When Dr. Liliana M. Dávalos, a conservation biologist at Stony Brook University, began researching the connection between deforestation and coca in the 1990s, she believed that eliminating coca would result in greater environmental protection. But as new satellite technology emerged and scientific studies evolved, the connection between coca and deforestation grew weaker and weaker.

Now, there is no evidence to show that coca is the main driver of deforestation in Colombia. Instead, scientists have found the opposite: rather than protecting forests, forced eradication programs increase habitat loss, driving coca growers into ever more remote regions.

Like a perpetual game of whack-a-mole, more than half of Colombia’s coca crop is eradicated each year, only to reappear elsewhere in a pattern known as the “balloon effect”: squeeze a balloon, and the air doesn’t disappear--it simply bulges into a different area.

Over the years, eradication has pushed coca into 23 of Colombia’s 32 departments, carving paths of destruction through the planet’s most important ecosystems, including National Parks, collective territories of Afro communities, indigenous reservations and forest reserves. According to the 2021 report from the United Nations Office on Drugs and Crime (UNODC), these areas, established with environmental protection in mind, collectively harbored more than 50% of all coca grown in Colombia.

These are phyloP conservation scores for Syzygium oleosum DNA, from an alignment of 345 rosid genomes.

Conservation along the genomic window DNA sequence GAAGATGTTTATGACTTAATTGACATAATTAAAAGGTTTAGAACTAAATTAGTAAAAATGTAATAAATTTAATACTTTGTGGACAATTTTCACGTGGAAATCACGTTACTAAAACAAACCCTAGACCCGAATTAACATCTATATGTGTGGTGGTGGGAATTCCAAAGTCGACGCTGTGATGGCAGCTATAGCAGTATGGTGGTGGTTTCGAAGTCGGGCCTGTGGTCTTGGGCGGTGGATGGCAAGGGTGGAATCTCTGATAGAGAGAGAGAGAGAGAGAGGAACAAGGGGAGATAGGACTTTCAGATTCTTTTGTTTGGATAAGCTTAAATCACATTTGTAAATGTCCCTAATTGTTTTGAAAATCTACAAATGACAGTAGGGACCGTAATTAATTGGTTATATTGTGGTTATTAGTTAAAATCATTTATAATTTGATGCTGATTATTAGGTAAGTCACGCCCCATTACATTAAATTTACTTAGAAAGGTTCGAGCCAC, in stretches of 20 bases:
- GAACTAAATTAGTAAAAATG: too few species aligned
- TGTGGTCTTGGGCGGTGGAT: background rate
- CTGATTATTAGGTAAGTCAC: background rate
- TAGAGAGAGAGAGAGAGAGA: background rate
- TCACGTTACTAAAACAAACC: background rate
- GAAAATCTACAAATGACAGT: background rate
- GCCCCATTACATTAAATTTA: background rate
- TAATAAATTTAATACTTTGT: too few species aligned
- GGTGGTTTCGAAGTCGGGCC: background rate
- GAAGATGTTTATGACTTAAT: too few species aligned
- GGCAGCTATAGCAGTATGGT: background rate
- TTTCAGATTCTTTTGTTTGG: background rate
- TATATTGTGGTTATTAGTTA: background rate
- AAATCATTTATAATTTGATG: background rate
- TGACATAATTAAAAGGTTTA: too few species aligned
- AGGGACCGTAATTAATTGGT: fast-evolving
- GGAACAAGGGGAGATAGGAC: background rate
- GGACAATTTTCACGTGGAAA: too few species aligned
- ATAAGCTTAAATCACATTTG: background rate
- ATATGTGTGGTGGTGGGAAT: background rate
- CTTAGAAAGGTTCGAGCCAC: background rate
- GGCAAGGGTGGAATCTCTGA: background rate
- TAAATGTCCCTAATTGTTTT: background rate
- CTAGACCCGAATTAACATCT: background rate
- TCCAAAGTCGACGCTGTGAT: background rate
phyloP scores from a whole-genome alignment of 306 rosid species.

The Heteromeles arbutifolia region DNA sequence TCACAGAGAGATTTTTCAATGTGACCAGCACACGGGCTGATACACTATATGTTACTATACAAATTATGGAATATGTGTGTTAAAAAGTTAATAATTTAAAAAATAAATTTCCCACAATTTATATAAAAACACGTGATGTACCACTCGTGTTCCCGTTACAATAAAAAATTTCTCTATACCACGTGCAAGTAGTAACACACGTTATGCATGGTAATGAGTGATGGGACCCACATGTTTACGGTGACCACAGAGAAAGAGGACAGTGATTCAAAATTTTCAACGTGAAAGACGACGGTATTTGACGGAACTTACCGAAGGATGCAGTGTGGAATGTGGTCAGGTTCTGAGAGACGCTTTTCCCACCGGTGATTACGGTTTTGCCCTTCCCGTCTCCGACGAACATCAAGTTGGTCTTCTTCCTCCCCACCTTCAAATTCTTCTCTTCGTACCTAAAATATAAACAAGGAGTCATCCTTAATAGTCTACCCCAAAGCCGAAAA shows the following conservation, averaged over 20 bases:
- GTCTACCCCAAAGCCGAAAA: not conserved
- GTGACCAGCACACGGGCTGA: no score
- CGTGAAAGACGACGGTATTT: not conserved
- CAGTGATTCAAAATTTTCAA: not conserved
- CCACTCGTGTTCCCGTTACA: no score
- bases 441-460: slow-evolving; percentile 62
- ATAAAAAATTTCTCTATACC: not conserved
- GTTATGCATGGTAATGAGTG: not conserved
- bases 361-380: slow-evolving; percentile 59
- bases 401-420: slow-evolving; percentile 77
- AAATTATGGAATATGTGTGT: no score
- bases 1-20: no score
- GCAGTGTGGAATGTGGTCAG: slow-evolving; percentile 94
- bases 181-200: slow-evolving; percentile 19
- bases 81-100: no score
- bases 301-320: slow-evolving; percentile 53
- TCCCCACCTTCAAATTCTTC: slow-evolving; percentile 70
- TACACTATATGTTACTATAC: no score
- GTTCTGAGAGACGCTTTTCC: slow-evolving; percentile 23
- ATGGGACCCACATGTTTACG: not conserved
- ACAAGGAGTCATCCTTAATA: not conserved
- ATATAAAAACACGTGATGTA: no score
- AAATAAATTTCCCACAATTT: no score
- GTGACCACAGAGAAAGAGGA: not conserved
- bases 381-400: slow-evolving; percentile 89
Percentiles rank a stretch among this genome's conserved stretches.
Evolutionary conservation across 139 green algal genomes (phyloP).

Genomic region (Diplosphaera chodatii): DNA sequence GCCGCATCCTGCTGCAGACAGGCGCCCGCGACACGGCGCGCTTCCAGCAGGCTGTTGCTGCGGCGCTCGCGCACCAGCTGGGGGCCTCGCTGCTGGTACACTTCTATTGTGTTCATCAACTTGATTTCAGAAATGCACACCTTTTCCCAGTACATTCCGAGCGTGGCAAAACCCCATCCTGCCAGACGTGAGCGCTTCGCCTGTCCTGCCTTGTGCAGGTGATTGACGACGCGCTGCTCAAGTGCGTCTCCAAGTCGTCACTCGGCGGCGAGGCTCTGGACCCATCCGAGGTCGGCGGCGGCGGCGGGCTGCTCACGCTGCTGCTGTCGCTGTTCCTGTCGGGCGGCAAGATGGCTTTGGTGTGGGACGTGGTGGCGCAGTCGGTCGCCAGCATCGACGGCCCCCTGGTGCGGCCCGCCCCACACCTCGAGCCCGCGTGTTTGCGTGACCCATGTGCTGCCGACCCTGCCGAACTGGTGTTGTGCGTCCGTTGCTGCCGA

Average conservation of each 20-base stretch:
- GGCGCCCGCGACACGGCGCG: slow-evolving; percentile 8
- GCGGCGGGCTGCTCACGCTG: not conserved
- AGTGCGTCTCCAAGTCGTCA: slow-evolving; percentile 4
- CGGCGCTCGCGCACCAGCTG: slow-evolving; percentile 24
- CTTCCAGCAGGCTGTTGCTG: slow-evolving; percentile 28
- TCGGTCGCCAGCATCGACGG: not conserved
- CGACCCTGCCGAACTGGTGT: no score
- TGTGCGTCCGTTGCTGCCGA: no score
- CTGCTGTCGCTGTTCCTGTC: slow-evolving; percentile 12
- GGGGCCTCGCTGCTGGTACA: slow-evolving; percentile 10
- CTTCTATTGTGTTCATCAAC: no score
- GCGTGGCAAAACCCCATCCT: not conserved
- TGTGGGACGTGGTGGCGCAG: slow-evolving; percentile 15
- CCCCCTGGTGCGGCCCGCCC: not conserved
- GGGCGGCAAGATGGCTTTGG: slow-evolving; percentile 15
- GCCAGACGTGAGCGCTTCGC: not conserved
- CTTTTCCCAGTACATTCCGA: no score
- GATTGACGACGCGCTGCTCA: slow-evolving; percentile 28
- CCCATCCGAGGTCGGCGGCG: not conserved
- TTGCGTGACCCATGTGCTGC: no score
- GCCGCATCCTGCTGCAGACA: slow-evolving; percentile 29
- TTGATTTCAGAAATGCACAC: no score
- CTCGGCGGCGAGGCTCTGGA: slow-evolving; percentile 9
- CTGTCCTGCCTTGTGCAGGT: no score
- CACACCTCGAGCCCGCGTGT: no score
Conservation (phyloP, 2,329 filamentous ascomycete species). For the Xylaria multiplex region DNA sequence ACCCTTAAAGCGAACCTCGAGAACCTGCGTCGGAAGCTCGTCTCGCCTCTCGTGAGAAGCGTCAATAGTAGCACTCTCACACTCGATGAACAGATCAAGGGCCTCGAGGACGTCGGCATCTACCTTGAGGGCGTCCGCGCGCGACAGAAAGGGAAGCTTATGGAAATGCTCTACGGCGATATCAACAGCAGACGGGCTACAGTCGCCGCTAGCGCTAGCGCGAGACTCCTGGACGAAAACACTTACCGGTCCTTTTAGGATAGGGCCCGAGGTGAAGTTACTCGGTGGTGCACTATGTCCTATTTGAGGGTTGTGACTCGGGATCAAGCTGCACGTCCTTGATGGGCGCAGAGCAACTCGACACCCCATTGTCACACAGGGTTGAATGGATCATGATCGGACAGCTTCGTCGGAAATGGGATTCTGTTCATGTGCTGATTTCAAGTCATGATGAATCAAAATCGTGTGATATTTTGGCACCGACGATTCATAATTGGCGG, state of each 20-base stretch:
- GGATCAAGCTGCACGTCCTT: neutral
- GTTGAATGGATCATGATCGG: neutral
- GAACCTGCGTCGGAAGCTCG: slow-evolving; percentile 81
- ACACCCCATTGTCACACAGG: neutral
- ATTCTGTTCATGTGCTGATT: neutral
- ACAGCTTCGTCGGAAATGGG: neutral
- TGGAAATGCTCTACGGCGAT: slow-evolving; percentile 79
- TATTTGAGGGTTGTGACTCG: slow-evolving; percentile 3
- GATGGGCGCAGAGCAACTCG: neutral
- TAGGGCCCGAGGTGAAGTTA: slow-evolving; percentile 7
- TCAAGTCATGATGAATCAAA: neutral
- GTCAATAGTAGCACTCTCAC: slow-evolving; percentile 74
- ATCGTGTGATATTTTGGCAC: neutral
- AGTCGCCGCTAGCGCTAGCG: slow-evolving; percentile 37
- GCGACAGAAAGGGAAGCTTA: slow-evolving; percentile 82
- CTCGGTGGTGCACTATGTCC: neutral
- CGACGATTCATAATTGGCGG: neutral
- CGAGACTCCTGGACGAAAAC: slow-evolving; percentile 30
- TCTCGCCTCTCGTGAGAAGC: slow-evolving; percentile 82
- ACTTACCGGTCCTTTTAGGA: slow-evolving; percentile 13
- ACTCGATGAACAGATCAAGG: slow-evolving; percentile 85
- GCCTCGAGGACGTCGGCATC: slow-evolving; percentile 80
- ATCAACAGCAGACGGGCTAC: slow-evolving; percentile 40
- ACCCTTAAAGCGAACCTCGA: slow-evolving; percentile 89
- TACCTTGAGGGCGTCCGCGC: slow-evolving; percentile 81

As coca has taken root in these areas, so too have armed groups, whose presence destabilizes and prevents existing environmental policies from succeeding. Meanwhile, profits from drug trafficking, inflated by illegality, are laundered through legal economic activities such as cattle ranching and agribusiness. Ironically, says Dávalos, these activities entail much more serious environmental impacts than coca. “The bulk of deforestation is occurring from land grabbing, from the conversion of forests into cattle pasture,” she says. “Not from coca.”

Aerial view of a cocaine plantation in the Colombian jungle.
Aerial view of a cocaine plantation in the Colombian jungle.Gena Steffens

Following family tradition, Eladio Cruz (whose name has been changed to protect his identity) has dedicated his life to growing coca. He produces cocaine paste in southern Colombia, close to the border with Ecuador. On the walls of a small school near his house, the letters “FARC-EP” are scrawled in faded red paint. Above, large black letters spell out, “COMANDOS DE LA FRONTERA” (Border Commandos). On one of the visits to the area at the end of 2020, the paint was still fresh--a mark left by the latest armed group to have taken control of the cocaine economy in this Amazonian region.